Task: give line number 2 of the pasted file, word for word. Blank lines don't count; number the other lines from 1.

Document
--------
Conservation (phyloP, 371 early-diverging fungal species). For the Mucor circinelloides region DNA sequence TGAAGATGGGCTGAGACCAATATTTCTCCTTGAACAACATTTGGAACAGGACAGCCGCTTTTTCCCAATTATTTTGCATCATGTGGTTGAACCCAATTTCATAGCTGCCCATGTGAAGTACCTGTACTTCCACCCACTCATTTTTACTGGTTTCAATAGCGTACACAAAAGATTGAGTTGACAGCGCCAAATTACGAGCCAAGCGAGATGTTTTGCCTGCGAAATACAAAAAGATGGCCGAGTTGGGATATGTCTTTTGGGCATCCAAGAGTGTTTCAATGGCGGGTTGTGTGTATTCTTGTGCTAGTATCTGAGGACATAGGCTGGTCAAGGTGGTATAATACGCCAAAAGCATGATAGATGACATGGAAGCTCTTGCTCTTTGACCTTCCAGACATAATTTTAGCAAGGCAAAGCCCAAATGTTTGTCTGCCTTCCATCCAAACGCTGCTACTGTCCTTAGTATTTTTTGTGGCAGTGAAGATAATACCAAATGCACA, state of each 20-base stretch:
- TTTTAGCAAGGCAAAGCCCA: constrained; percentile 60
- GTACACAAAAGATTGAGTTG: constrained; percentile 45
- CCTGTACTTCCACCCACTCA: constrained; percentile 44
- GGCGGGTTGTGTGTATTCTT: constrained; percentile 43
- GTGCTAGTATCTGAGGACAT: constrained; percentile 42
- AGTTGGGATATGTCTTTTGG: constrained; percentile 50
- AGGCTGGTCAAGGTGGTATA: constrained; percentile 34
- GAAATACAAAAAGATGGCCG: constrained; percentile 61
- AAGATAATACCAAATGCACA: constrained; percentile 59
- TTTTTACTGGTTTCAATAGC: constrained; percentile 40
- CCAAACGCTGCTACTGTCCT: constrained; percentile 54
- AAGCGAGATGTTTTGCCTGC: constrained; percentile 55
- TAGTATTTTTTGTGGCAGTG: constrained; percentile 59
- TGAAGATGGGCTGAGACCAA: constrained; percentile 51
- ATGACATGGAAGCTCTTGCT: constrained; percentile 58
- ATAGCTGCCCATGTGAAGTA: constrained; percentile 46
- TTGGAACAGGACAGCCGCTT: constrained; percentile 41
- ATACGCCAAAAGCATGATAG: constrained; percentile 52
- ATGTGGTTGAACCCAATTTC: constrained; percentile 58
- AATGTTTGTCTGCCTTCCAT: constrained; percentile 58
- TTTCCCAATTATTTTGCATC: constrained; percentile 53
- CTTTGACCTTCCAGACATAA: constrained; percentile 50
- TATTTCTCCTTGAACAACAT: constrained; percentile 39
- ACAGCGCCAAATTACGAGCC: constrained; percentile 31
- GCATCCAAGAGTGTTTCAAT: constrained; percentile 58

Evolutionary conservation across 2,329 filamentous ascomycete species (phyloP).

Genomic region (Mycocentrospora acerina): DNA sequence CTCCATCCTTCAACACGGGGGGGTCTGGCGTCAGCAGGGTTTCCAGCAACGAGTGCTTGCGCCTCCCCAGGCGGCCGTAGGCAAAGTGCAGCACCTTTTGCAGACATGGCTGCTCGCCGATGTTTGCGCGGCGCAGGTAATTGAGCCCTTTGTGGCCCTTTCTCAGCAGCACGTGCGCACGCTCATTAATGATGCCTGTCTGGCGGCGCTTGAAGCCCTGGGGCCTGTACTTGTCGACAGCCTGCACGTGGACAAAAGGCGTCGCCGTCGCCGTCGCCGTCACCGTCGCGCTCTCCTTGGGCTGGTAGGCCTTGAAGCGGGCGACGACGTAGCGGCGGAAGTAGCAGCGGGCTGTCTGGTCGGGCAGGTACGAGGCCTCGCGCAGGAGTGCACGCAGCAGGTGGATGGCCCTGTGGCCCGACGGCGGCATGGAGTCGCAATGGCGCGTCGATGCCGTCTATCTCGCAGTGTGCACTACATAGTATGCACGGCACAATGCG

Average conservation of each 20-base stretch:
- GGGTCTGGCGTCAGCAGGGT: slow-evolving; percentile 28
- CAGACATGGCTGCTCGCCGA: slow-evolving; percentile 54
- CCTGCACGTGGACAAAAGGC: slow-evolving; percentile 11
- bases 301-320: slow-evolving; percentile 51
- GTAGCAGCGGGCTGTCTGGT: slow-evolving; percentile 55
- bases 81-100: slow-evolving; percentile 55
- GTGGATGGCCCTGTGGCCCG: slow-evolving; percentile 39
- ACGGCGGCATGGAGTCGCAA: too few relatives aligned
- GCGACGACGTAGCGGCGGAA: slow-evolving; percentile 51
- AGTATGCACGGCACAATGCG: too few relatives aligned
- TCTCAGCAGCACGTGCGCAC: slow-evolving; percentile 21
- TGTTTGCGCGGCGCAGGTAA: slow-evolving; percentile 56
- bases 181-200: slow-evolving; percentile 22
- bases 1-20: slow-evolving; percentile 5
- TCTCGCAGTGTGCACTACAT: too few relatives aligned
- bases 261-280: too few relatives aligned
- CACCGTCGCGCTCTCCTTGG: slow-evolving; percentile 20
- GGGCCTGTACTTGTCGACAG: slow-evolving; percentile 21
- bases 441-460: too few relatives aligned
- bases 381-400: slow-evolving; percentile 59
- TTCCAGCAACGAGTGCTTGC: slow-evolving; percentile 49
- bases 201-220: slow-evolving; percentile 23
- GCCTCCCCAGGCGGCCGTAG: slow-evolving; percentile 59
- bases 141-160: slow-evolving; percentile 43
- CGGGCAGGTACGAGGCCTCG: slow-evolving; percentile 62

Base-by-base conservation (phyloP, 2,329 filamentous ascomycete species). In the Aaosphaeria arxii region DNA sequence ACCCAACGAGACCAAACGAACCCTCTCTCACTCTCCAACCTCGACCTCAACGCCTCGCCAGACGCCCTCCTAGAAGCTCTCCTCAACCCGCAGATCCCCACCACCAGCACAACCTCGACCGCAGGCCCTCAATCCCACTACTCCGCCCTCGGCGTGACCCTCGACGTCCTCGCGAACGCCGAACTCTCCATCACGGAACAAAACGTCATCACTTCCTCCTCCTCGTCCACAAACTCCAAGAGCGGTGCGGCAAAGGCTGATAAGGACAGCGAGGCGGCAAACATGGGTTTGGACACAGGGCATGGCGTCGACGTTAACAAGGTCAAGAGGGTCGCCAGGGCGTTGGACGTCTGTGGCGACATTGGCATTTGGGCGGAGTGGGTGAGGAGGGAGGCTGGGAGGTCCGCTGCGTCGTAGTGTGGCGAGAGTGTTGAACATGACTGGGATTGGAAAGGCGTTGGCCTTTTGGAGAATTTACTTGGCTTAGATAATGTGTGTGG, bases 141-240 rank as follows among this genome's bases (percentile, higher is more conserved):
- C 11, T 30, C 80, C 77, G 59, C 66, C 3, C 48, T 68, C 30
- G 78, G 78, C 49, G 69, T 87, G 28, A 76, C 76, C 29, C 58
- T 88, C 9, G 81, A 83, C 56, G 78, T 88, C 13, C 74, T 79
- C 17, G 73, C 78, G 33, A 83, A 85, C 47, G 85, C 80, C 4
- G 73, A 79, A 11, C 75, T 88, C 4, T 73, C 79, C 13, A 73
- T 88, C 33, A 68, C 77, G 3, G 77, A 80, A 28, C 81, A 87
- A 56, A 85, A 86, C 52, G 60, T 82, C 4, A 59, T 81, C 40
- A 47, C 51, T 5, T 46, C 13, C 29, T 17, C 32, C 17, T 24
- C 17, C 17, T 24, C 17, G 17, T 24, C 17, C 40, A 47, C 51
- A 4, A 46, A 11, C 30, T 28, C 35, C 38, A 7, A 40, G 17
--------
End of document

- TTTTAGCAAGGCAAAGCCCA: constrained; percentile 60